Restoration is dirty work

© Shannon O’Neill Creighton

Playing in the mud is one of many unique facets of marshland restoration work. Bay mud is most commonly a deep black, with hues that include rust, mocha, and ebony, and textures ranging from custard, to wet clay, and even cookie batter. This mud is a key substrate of the intertidal zone of north San Francisco Bay, where DU is partnering with Sonoma Land Trust and US Fish and Wildlife Service on large-scale native cordgrass restoration efforts to accelerate wetland development at both Sears Point and Cullinan Ranch in San Pablo Bay National Wildlife Refuge. These efforts were selected both for their habitat benefits and to stabilize eroding levee slopes buffeted by successive years of winter storms causing erosion on the newly constructed levee slopes.

Following Sonoma Land Trust’s plantings in 2019 at Sears Point, DU’s planting crew waded into the mud last fall to establish native cordgrass in areas returned to tidal influence in 2015. At these sites the land had sunk nearly seven feet over the past century after being disconnected from the tides by constructed earthen berms that allowed the wetlands to be pumped dry and farmed. Planting native grass is one of many strategies to regain soil elevation by trapping sediment that flows in with the tides. This work scales up the efforts of planting marsh mounds at Sears Point by then graduate student Margot Buchbinder, and Sonoma Land Trust-led cordgrass plantings at Sears Point in 2019 planned by plant ecologist Dr. Peter Baye.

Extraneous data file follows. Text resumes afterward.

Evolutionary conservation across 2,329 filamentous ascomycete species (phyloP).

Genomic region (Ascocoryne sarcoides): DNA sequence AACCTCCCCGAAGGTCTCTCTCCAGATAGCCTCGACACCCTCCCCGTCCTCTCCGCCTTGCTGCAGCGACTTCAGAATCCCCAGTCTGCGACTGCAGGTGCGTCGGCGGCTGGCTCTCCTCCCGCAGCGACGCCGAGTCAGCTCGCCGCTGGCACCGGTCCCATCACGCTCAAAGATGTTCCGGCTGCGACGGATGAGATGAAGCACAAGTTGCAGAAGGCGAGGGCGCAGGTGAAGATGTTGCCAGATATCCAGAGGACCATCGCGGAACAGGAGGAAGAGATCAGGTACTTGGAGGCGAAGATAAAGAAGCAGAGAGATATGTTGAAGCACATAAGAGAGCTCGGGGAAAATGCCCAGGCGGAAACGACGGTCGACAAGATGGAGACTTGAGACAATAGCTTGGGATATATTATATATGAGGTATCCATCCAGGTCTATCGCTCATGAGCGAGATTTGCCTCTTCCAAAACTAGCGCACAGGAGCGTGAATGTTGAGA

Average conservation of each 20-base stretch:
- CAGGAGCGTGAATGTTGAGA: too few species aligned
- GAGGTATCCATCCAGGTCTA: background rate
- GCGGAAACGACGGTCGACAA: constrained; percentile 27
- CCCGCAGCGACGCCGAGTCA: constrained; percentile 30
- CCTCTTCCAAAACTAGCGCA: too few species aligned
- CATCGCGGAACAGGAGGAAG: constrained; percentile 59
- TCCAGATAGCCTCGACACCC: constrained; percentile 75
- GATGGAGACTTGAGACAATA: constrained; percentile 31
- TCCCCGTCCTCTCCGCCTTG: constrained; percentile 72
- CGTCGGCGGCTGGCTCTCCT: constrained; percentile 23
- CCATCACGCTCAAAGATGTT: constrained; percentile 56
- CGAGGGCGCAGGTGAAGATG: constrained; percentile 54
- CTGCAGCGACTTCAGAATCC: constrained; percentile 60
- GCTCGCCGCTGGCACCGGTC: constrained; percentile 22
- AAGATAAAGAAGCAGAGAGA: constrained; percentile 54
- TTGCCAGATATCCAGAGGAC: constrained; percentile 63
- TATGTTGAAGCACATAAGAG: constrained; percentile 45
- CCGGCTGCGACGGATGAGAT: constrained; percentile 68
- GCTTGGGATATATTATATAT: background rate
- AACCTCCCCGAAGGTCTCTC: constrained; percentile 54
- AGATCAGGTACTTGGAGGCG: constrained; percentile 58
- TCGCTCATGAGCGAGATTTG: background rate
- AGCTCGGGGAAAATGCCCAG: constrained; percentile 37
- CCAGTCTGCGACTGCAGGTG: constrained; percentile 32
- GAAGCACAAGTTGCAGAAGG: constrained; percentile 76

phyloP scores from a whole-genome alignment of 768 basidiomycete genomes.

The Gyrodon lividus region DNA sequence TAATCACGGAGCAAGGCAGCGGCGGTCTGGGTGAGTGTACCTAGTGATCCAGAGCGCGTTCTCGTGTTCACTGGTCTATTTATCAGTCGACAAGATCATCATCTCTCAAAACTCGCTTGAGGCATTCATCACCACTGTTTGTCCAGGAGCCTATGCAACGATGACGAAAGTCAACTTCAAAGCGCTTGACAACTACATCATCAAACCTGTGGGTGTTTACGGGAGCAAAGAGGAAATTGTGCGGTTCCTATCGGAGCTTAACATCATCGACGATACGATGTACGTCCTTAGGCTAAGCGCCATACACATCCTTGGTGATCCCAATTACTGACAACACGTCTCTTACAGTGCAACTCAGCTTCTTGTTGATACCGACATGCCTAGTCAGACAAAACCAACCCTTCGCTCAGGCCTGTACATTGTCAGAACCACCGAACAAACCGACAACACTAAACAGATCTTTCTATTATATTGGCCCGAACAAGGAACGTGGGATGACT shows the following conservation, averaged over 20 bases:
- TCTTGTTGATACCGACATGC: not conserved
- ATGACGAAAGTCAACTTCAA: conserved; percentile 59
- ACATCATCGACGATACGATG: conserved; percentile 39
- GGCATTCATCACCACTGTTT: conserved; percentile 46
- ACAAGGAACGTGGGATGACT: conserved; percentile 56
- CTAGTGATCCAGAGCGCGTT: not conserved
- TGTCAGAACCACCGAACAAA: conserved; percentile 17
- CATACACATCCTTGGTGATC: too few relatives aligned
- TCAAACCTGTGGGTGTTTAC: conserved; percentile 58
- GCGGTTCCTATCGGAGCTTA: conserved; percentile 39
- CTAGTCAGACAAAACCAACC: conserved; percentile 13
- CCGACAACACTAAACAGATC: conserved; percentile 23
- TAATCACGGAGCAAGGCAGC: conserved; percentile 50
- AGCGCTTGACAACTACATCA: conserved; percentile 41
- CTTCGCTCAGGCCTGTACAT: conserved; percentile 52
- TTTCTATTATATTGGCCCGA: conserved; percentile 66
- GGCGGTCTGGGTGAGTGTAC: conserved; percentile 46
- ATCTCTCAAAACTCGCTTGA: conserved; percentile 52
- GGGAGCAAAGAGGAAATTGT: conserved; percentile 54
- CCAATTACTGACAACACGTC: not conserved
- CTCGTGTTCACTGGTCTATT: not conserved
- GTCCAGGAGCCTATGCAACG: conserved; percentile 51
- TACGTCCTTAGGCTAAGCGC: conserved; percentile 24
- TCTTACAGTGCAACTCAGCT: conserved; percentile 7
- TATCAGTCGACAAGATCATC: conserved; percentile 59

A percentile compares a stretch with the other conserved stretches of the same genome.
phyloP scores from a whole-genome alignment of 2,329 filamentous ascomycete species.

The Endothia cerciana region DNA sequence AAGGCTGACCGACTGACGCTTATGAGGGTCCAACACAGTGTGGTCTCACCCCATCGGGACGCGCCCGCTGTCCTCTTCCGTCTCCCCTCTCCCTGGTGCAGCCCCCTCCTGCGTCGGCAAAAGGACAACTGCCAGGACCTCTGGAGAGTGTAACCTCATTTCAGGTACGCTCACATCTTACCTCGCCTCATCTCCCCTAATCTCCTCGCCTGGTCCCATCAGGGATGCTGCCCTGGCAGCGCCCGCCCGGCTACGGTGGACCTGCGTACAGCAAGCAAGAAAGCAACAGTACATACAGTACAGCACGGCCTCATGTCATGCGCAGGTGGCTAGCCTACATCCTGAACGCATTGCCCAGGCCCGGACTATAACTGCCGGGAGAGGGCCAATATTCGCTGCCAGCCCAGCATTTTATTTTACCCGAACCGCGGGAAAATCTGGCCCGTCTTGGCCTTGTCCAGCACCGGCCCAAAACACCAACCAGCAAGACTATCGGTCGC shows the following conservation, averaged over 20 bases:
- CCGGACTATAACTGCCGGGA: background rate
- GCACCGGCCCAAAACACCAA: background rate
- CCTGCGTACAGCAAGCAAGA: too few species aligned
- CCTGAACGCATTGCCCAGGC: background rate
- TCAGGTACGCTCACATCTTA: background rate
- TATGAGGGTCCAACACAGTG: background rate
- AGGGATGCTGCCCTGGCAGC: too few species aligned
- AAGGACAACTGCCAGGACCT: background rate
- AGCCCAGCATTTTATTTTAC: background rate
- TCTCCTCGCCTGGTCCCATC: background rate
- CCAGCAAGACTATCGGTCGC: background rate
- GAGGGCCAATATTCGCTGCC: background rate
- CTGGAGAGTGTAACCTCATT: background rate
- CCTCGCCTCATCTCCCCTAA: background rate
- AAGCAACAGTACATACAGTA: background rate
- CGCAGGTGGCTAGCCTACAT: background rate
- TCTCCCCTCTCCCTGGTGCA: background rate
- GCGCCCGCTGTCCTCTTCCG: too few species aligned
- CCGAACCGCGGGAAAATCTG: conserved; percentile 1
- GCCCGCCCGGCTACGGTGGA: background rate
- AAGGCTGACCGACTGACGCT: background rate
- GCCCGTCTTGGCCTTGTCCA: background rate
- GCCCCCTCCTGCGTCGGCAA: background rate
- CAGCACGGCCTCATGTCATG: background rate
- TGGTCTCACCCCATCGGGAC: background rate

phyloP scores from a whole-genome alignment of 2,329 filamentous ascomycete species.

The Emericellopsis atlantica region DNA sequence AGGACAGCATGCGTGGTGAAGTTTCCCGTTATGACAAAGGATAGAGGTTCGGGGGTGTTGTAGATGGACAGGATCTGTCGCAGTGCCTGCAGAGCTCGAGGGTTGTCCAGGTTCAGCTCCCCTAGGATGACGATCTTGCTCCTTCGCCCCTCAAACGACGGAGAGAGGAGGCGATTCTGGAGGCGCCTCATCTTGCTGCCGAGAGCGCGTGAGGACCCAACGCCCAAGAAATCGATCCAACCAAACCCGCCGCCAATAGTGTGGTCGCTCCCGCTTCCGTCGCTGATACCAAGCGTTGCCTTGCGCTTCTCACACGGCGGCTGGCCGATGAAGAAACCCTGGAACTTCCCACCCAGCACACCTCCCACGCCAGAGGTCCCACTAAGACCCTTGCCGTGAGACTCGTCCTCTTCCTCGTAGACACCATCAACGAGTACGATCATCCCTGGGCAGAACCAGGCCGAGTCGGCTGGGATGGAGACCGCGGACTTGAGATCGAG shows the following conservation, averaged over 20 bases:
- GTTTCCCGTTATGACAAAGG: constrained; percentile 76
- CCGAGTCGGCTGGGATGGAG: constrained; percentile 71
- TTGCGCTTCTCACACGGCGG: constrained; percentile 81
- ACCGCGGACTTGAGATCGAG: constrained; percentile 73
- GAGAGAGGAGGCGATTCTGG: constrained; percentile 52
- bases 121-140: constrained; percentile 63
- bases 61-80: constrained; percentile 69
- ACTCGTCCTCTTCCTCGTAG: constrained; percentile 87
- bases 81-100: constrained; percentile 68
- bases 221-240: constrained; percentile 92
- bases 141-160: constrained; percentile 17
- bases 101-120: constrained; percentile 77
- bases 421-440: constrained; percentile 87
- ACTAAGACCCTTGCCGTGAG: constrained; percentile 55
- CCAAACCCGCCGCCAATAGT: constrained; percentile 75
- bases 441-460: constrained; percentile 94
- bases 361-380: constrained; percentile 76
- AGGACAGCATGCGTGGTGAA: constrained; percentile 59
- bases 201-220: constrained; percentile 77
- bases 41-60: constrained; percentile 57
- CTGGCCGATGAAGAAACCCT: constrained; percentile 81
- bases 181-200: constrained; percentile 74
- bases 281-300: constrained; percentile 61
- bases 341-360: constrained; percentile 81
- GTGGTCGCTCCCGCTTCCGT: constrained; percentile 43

Pacific cordgrass grows in continuous swaths several feet wide at channel edges. Cordgrass beds have remarkable capacity to attenuate wind-wave energy, stabilize the shoreline, and facilitate sediment deposition—critical attributes for speeding restoration outcomes.

Establishing cordgrass at unvegetated sites involves transplanting plugs harvested from local native cordgrass stands. The planting crew dug up vegetative shoots, with roots and rhizomes embedded in bay mud, and planted them in the low marsh zone below recently constructed levee slopes. Wind and wave erosion, soil type, transplant desiccation, and grazing pressure from Canada Geese can all impede successful propagation. At both Sears Point and Cullinan Ranch, DU and partners are taking a phased approach, planting in successive years depending on the prior season’s survival rates.